This is why Iran will never take over the world. Well, it's another reason why Iran won't take over the world. The London Daily Mail is reporting that a cleric in Iran has figured out why we are having all these earthquakes, volcanoes, and close games in the NCAA men's basketball tournament last month.
It's the fault of women. And not just any women. It is women who dress and act in a provocative manner. According to the article, a cleric named Hojatoleslam Kazem Sedighi said:
"Many women who do not dress modestly... lead young men astray, corrupt their chastity and spread adultery in society, which increases earthquakes."
Perhaps the Iranian clergy should so some work with those young men whose chastity is so easily corrupted and who are effortlessly led to adultery that it causes the earth to tremble and volcanoes to bellow their displeasure.
Or … maybe we'll just move onto something else.
The residents of the District of Columbia will not have a voting Member of Congress as a bill which would have provided for that was killed by Democratic leadership in the House over a provision which would have eased the District's very tough gun laws.
According to the Associated Press,
"The bill would have increased full House membership from 435 to 437, giving District residents a vote while adding a temporary at-large seat for Republican-leaning Utah, which narrowly missed out on getting an extra seat after the 2000 census."
But Democrats were not willing to trade a more flexible gun law for a voting Member of the House so they withdrew the bill.
The District has long had the most restrictive gun laws in the nation. It was illegal to have a firearm in your home, much less in your car or on your person. In 2008 the U.S. Supreme Court struck that law down in the "Heller" decision in which it was decided that the language of the Second Amendment made owning a firearm an individual right:
A well regulated Militia, being necessary to the security of a free State, the right of the people to keep and bear Arms, shall not be infringed.
The District continued to make it difficult to "keep and bear Arms" but not impossible as it had been.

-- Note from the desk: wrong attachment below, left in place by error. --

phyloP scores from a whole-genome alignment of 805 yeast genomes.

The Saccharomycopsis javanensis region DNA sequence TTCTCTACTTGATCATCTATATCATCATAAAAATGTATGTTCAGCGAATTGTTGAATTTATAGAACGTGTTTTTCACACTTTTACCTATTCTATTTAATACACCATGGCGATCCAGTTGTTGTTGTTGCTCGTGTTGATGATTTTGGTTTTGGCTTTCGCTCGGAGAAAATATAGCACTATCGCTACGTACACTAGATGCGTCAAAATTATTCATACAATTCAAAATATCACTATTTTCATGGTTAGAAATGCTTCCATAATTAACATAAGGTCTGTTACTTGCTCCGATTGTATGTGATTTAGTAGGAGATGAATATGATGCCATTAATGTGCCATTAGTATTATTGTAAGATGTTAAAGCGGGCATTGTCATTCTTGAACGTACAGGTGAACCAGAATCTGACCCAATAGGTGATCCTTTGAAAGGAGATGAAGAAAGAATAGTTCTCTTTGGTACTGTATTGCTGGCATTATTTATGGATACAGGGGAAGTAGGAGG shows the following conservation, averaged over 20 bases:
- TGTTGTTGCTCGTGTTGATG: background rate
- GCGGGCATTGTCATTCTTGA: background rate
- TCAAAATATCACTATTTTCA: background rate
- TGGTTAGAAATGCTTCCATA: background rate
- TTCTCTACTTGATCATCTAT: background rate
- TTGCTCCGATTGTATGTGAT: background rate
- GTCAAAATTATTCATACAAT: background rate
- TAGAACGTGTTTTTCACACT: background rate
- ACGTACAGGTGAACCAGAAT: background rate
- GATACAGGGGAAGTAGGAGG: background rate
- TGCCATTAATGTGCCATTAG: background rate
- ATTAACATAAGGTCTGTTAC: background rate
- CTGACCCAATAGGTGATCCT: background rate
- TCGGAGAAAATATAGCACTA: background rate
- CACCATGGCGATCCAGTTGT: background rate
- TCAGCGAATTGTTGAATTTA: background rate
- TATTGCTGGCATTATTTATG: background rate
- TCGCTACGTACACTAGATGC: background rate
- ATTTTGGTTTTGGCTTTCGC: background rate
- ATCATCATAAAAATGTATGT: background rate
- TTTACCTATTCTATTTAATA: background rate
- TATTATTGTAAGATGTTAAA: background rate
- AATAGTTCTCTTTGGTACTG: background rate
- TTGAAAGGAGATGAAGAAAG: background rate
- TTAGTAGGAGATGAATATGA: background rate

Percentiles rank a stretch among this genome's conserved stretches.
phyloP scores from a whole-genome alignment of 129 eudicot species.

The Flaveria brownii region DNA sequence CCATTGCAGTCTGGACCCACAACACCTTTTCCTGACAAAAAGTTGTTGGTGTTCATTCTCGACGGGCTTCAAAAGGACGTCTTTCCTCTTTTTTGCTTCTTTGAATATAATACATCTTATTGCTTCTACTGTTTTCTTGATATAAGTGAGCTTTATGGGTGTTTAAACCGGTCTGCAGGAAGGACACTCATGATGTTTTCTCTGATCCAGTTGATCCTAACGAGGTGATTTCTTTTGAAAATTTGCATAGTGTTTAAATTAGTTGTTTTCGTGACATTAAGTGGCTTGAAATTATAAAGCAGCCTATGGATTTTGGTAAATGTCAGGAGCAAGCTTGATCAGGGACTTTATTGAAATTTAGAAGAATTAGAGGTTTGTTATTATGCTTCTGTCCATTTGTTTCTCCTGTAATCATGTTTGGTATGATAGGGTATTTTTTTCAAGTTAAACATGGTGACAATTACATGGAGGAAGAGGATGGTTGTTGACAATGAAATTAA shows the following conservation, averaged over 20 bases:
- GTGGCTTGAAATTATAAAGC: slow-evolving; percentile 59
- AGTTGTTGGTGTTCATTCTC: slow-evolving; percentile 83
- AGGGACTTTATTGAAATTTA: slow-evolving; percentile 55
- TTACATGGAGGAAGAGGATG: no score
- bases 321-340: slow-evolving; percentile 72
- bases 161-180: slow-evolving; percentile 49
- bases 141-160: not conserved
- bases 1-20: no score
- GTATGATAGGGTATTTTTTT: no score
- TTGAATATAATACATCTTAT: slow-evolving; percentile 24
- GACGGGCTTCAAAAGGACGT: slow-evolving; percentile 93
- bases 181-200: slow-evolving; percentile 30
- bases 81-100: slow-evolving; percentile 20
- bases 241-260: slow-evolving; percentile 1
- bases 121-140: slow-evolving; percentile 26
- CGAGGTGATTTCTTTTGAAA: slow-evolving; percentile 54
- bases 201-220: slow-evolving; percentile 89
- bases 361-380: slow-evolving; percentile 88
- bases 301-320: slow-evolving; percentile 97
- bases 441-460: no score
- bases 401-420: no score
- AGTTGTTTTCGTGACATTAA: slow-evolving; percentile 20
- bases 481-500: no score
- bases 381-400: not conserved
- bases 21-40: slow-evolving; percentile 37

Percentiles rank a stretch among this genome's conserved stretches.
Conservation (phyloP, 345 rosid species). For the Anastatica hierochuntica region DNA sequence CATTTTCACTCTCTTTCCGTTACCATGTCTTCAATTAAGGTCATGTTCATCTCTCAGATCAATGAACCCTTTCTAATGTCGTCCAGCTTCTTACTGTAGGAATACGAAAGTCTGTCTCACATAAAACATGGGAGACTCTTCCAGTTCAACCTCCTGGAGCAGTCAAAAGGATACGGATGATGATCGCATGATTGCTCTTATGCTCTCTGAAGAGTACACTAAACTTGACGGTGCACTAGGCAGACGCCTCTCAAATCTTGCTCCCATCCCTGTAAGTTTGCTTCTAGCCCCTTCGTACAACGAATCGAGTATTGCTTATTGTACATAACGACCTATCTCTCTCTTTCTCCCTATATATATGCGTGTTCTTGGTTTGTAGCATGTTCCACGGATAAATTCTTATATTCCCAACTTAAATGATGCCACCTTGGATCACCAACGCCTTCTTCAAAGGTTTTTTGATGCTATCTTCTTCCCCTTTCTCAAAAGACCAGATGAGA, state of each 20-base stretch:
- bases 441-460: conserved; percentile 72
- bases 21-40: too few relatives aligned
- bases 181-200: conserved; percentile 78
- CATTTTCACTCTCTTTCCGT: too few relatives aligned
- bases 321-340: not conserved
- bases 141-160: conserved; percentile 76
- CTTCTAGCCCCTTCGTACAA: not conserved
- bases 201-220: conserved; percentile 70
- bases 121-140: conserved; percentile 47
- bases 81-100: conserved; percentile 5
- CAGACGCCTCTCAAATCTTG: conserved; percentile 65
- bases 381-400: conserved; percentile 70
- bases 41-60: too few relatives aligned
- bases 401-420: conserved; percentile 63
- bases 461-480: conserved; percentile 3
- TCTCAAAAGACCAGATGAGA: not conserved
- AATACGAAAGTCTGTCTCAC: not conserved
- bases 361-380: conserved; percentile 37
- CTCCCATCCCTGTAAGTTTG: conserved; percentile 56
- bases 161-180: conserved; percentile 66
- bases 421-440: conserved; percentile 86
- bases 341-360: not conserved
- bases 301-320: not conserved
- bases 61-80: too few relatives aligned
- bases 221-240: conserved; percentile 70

Interestingly, there were 186 murders committed in 2008 in the District of Columbia. After the Heller decision, there were 143 murders in 2009, a decrease of 23 percent. So far in 2010 there have been 29 murders compared to 36 at this point last year - a further decrease of just under 20 percent.
I know there is absolutely no cause-and-effect in the number of people killing each other in Washington, DC and the availability of hand guns. But, the argument posed by Liberals in the House that any easing of the hand gun laws in the District would lead to wholesale gunfights at the I'm-OK-You're-OK Corral is equal sophistry.
Another minor problem with what the Congress was trying to do was: It was probably Unconstitutional. The Congressional Research Service of the Library of Congress wrote in a 2007 issue brief:
"It is difficult to identify either constitutional text or existing case law that would directly support the allocation by statute of the power to vote in the full House to the District of Columbia Delegate."
Furthermore, Utah Senator Orrin Hatch didn't think that adding a temporary At-Large Member from his state (who would likely be a Republican to balance what is assumed to be a Democrat elected from DC) was Constitutional, either.
Utah has three Congressional Districts. Everyone gets to vote for someone in their District to be their Member of Congress. Under the plan which was just withdrawn, everyone in Utah would still have been able to vote for someone in their District plus they would have been able to cast a vote the At-Large candidate - two votes for one person.
Outside of certain sections of Illinois this has never been legal.
The Congress being able to create additional Congressional seats - however temporarily - to suit a current whim is a really dangerous idea.
In any event, the 600,000 people who are residents of the District of Columbia still pay their taxes, but still don't have a voting Member of the House or Senate.
Maybe they're the ones who should have been out demonstrating on April 15th.
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